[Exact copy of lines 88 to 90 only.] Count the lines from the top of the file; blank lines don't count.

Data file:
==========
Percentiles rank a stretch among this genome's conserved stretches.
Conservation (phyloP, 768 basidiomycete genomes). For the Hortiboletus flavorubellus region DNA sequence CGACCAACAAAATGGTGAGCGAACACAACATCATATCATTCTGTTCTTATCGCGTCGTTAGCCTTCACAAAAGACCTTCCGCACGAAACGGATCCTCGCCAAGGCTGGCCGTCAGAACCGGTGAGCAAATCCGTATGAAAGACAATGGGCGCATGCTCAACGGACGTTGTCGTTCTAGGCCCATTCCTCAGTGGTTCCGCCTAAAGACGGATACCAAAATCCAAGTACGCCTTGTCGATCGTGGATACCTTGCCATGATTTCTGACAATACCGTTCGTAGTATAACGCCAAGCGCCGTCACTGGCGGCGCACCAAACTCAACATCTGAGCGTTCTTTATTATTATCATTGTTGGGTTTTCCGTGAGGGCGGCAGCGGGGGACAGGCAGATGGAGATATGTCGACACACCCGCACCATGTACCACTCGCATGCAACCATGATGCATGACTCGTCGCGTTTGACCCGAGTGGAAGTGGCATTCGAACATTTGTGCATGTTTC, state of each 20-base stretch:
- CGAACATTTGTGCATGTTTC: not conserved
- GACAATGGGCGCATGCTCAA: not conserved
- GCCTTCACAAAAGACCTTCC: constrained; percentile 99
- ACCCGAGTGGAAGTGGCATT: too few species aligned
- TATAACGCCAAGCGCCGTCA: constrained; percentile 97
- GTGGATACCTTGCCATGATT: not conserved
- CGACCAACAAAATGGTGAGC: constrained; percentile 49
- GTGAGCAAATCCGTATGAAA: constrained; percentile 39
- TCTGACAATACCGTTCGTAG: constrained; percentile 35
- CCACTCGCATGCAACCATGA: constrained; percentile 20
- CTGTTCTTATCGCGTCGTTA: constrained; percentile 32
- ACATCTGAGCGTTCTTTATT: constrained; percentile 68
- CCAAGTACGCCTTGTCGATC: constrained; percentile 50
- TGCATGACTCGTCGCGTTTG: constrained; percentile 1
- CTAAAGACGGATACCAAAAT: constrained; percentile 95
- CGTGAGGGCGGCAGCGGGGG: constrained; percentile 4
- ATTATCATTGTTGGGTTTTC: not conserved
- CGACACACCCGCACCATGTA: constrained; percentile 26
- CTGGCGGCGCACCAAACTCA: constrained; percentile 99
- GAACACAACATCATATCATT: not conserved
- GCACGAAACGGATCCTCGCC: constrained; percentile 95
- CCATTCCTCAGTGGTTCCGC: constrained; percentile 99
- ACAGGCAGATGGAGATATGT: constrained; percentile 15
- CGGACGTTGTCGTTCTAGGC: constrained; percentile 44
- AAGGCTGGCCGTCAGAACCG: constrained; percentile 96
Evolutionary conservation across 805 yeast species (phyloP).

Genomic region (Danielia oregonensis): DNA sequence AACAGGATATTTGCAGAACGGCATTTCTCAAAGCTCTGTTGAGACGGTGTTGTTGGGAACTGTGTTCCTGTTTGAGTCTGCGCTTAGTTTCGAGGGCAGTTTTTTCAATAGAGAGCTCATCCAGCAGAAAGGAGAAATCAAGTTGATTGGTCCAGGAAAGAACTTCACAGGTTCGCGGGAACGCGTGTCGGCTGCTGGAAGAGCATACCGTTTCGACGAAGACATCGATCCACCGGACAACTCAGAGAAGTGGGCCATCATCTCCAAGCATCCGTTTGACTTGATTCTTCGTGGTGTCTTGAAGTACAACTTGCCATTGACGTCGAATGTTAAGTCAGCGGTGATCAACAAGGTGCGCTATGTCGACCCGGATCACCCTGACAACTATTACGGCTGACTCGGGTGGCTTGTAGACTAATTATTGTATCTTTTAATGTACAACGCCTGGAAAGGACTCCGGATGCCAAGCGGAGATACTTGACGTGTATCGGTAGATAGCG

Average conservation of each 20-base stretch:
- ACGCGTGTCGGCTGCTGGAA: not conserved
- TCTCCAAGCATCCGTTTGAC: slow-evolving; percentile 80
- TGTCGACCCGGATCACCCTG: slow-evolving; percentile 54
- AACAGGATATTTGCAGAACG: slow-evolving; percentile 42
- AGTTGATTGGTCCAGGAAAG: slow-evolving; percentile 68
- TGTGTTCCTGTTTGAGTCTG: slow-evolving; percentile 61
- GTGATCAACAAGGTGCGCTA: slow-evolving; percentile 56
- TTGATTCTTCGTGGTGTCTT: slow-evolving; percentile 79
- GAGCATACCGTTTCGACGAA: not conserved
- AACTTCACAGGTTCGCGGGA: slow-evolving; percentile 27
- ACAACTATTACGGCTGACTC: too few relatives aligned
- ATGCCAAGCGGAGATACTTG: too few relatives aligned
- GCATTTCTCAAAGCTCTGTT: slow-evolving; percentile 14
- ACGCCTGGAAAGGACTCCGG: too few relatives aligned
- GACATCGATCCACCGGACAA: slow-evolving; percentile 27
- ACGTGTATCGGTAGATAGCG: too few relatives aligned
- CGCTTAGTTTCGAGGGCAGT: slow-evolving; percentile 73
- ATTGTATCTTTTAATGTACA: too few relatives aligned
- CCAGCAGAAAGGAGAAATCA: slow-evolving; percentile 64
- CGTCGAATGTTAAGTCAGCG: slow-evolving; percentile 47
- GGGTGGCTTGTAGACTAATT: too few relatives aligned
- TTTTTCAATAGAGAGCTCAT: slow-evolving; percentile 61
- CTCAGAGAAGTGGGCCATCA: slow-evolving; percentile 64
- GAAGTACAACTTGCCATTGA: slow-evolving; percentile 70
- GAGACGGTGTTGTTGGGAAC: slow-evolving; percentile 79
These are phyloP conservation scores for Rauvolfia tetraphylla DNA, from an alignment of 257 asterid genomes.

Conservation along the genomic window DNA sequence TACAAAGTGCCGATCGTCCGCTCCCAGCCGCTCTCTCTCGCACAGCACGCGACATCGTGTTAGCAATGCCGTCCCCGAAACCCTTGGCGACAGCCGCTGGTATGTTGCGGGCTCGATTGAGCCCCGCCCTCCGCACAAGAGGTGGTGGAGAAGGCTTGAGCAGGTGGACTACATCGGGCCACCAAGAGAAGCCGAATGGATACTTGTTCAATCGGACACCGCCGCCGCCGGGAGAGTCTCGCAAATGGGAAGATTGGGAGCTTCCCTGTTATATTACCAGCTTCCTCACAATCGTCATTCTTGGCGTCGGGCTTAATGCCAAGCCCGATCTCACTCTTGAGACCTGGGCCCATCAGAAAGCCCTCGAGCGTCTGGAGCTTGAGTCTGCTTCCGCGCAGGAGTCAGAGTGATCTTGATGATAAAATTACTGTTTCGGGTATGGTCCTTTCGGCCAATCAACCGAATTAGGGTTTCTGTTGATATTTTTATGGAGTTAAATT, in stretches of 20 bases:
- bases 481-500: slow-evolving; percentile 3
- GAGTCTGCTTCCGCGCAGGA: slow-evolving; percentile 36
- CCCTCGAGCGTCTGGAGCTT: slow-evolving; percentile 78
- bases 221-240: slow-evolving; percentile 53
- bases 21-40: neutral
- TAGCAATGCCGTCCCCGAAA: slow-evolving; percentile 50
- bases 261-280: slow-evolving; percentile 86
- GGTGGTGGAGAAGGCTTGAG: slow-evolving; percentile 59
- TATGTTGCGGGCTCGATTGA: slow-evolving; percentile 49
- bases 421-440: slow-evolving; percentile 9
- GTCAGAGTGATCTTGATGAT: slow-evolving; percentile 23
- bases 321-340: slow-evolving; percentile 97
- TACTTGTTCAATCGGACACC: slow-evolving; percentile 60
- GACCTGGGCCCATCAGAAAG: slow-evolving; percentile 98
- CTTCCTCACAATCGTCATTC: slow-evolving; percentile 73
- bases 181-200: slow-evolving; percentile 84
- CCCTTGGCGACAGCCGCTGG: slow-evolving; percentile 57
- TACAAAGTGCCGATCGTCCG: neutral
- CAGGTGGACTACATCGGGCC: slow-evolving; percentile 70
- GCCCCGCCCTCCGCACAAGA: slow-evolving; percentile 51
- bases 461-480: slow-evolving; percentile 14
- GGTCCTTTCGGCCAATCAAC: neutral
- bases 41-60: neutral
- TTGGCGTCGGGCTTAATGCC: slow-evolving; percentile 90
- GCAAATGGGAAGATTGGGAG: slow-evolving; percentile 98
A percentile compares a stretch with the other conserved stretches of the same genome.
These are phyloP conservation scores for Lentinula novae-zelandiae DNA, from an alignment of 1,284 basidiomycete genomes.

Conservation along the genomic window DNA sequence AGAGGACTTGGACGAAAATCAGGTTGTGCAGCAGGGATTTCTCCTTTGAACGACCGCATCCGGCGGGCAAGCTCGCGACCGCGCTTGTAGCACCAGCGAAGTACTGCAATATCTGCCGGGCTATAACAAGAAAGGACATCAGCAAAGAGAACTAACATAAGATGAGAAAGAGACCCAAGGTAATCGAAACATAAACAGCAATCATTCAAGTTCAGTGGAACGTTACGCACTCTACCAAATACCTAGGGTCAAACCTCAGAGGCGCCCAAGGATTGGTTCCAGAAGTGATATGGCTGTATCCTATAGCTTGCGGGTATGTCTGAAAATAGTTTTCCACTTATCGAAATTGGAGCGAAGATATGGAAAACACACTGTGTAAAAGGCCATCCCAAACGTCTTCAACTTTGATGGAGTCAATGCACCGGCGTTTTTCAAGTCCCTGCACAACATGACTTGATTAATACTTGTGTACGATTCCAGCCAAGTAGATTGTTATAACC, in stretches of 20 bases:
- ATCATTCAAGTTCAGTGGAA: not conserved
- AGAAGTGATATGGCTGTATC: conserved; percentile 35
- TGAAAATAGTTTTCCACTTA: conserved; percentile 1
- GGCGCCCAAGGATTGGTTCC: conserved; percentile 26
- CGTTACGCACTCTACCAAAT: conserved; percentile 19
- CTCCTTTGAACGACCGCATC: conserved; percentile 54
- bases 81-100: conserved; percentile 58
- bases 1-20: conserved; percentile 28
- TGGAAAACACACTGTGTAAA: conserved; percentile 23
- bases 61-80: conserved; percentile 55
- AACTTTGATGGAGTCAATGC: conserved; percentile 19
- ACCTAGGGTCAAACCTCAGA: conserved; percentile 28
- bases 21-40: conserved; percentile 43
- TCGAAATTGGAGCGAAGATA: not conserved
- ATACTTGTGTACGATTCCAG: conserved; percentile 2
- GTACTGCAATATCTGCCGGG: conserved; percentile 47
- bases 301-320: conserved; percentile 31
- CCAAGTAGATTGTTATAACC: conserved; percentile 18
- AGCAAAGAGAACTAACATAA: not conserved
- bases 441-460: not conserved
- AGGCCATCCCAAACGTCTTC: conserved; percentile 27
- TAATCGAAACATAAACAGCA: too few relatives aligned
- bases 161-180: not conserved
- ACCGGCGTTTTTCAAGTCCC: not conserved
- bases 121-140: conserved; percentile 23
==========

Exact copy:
- TGAAAATAGTTTTCCACTTA: conserved; percentile 1
- GGCGCCCAAGGATTGGTTCC: conserved; percentile 26
- CGTTACGCACTCTACCAAAT: conserved; percentile 19